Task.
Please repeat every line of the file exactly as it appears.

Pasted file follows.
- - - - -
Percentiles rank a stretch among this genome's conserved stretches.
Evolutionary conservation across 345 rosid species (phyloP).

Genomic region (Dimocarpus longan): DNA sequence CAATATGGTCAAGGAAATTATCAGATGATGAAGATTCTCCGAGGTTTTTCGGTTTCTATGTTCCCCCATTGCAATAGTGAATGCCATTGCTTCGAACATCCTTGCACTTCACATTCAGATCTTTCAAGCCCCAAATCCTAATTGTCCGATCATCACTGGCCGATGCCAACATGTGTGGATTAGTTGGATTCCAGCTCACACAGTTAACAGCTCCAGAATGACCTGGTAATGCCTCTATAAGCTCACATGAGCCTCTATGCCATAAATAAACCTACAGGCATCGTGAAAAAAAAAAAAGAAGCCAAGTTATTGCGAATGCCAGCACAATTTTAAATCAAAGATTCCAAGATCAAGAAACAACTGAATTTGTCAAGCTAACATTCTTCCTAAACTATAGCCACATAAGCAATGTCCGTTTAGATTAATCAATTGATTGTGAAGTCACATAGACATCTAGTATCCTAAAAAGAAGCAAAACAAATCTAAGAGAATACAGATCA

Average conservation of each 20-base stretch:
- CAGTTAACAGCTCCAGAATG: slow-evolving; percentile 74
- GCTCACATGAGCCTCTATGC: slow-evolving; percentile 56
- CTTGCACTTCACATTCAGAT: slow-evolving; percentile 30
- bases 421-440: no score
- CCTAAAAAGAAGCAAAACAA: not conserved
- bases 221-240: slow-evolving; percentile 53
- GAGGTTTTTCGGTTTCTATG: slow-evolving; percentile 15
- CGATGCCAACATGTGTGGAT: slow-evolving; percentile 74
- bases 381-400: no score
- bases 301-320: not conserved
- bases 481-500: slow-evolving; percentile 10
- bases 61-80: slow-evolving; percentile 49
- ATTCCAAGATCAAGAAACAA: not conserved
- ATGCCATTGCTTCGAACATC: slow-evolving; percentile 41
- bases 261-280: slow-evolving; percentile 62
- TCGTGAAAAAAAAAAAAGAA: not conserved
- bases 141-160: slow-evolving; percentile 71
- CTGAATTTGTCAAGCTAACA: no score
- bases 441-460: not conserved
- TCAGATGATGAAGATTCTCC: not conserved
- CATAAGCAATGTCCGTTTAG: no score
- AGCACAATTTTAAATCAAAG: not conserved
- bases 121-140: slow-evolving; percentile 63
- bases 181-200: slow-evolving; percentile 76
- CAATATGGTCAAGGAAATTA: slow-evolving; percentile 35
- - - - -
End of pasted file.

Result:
Percentiles rank a stretch among this genome's conserved stretches.
Evolutionary conservation across 345 rosid species (phyloP).

Genomic region (Dimocarpus longan): DNA sequence CAATATGGTCAAGGAAATTATCAGATGATGAAGATTCTCCGAGGTTTTTCGGTTTCTATGTTCCCCCATTGCAATAGTGAATGCCATTGCTTCGAACATCCTTGCACTTCACATTCAGATCTTTCAAGCCCCAAATCCTAATTGTCCGATCATCACTGGCCGATGCCAACATGTGTGGATTAGTTGGATTCCAGCTCACACAGTTAACAGCTCCAGAATGACCTGGTAATGCCTCTATAAGCTCACATGAGCCTCTATGCCATAAATAAACCTACAGGCATCGTGAAAAAAAAAAAAGAAGCCAAGTTATTGCGAATGCCAGCACAATTTTAAATCAAAGATTCCAAGATCAAGAAACAACTGAATTTGTCAAGCTAACATTCTTCCTAAACTATAGCCACATAAGCAATGTCCGTTTAGATTAATCAATTGATTGTGAAGTCACATAGACATCTAGTATCCTAAAAAGAAGCAAAACAAATCTAAGAGAATACAGATCA

Average conservation of each 20-base stretch:
- CAGTTAACAGCTCCAGAATG: slow-evolving; percentile 74
- GCTCACATGAGCCTCTATGC: slow-evolving; percentile 56
- CTTGCACTTCACATTCAGAT: slow-evolving; percentile 30
- bases 421-440: no score
- CCTAAAAAGAAGCAAAACAA: not conserved
- bases 221-240: slow-evolving; percentile 53
- GAGGTTTTTCGGTTTCTATG: slow-evolving; percentile 15
- CGATGCCAACATGTGTGGAT: slow-evolving; percentile 74
- bases 381-400: no score
- bases 301-320: not conserved
- bases 481-500: slow-evolving; percentile 10
- bases 61-80: slow-evolving; percentile 49
- ATTCCAAGATCAAGAAACAA: not conserved
- ATGCCATTGCTTCGAACATC: slow-evolving; percentile 41
- bases 261-280: slow-evolving; percentile 62
- TCGTGAAAAAAAAAAAAGAA: not conserved
- bases 141-160: slow-evolving; percentile 71
- CTGAATTTGTCAAGCTAACA: no score
- bases 441-460: not conserved
- TCAGATGATGAAGATTCTCC: not conserved
- CATAAGCAATGTCCGTTTAG: no score
- AGCACAATTTTAAATCAAAG: not conserved
- bases 121-140: slow-evolving; percentile 63
- bases 181-200: slow-evolving; percentile 76
- CAATATGGTCAAGGAAATTA: slow-evolving; percentile 35